With full arenas around North America buzzing in the NHL playoffs for the first time in three years, the first round was filled with energy that sometimes reached explosions and full penalties.
By the time almost every series reached Game 6 – and five had reached Game 7 – signs were already beginning to appear that made it look like a more traditional postseason.
Fines have dwindled, comebacks and drama have increased, and with eight teams making up some of the best in the league, the second round is still likely to be more reminiscent of hockey fans and old school players to whom they are accustomed at this time of year.
“The deeper you go, the more intense it gets,” said Colorado defender Kale Makar. “That’s why hockey in the playoffs is a lot of fun.”
In the beginning it was not much fun when the team that scored first won 26 times out of 32. In the first week there were also 14 games that were decided by two or more goals, not counting the empty net, and there was only one goal scored to come back.
Then there were nine wins from behind in the last 19 games of the first round, including the Florida Presidential Trophy won, which reduced the deficit by three goals against Washington. In the last four days, four games have gone into overtime – more than in the first eight combined.
As the games got tougher with more momentum weights, and the series went into decline, this example was followed by penalties. This is still the highest number of penalties in the first round in almost ten years – just over 10 per game, the highest since 2014 and averaging more than two higher than in the regular season.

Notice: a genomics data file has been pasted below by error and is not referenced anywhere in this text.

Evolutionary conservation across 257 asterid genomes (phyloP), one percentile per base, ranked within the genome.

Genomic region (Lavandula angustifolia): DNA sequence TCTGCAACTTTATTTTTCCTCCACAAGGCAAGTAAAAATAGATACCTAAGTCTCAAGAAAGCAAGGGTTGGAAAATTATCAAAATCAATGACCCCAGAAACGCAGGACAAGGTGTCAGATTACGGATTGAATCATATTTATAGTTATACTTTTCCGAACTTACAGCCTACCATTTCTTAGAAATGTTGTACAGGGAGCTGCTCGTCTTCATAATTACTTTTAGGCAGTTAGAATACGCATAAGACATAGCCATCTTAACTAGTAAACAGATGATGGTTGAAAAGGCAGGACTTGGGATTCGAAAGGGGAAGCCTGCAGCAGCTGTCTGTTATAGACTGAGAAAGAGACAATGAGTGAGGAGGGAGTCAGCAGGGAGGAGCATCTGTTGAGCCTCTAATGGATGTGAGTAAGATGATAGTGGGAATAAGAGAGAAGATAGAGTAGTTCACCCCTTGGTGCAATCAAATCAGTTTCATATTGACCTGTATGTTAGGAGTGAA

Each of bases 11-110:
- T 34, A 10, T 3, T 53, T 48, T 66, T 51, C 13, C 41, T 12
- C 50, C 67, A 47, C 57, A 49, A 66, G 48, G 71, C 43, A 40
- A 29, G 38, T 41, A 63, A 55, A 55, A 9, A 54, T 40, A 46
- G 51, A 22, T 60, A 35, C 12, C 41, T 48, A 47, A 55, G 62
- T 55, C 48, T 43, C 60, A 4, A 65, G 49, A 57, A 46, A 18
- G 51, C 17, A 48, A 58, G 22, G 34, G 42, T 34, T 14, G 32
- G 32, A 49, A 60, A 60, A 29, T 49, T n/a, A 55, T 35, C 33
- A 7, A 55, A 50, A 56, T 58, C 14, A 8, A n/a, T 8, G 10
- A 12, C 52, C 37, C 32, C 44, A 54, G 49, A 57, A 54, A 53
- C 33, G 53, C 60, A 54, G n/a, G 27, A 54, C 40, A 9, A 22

“The standard is the standard: it’s not the standard of the regular season, it’s not the playoff standard,” said Commissioner Gary Batman at the start of the playoffs. “We keep telling officials, ‘We want you to call the NHL standard.’ And this standard is to increase speed and skill, and officials are doing it. “
Sometimes refereeing dominated the conversation during and after the games because there were more penalties and power games every night than in the regular season.
“I’ve never seen that,” said Tampa Bay winger Pat Maroon, the only player to have won the Stanley Cup each of the past three years. “It lost a lot of momentum 5 on 5. For me it was an amazing playoff. I have never seen so many penalties in the playoffs before. It seems to be a pre-season again with all the calls from both sides. ”
Retired defender Karl Kalayakov said the lack of flow makes some games “inaccessible.
“I’ve always been the guy who encouraged the referees to say the obvious because I think that’s why they’re on the ice, but there also has to be an understanding of the intensity of the game as the playoffs come,” Kalayakova said. . “What people really should be proud of (in) the hockey game is that there is pride, intensity and brutality that is played at this time of year, and it’s just taken away.”
Retired referee Tim Peel said the league office told officials to name the standard for the regular season. They are particularly diligent in supporting this because 20 are working in the first round and eight are going home before the start of the second.
“If you don’t name the NHL standard, there’s a good chance you won’t make it to the second round,” Peel said.
But he and others believe that penalties will continue to decline and become a less important factor in games. The fact that eight of the top 11 teams in the standings are left to fight for the Cup can also play an important role when players focus on staying more disciplined.
“I don’t know what to expect,” said Panthers coach Andrew Brunet. “Many times you see fewer fines (because) teams are getting smarter. They understand what they are calling for and that they may not let go. Players and teams understand the standard that has been set and are working on it to the maximum advantage. ”
AP sports writer Pat Graham of Denver has contributed.
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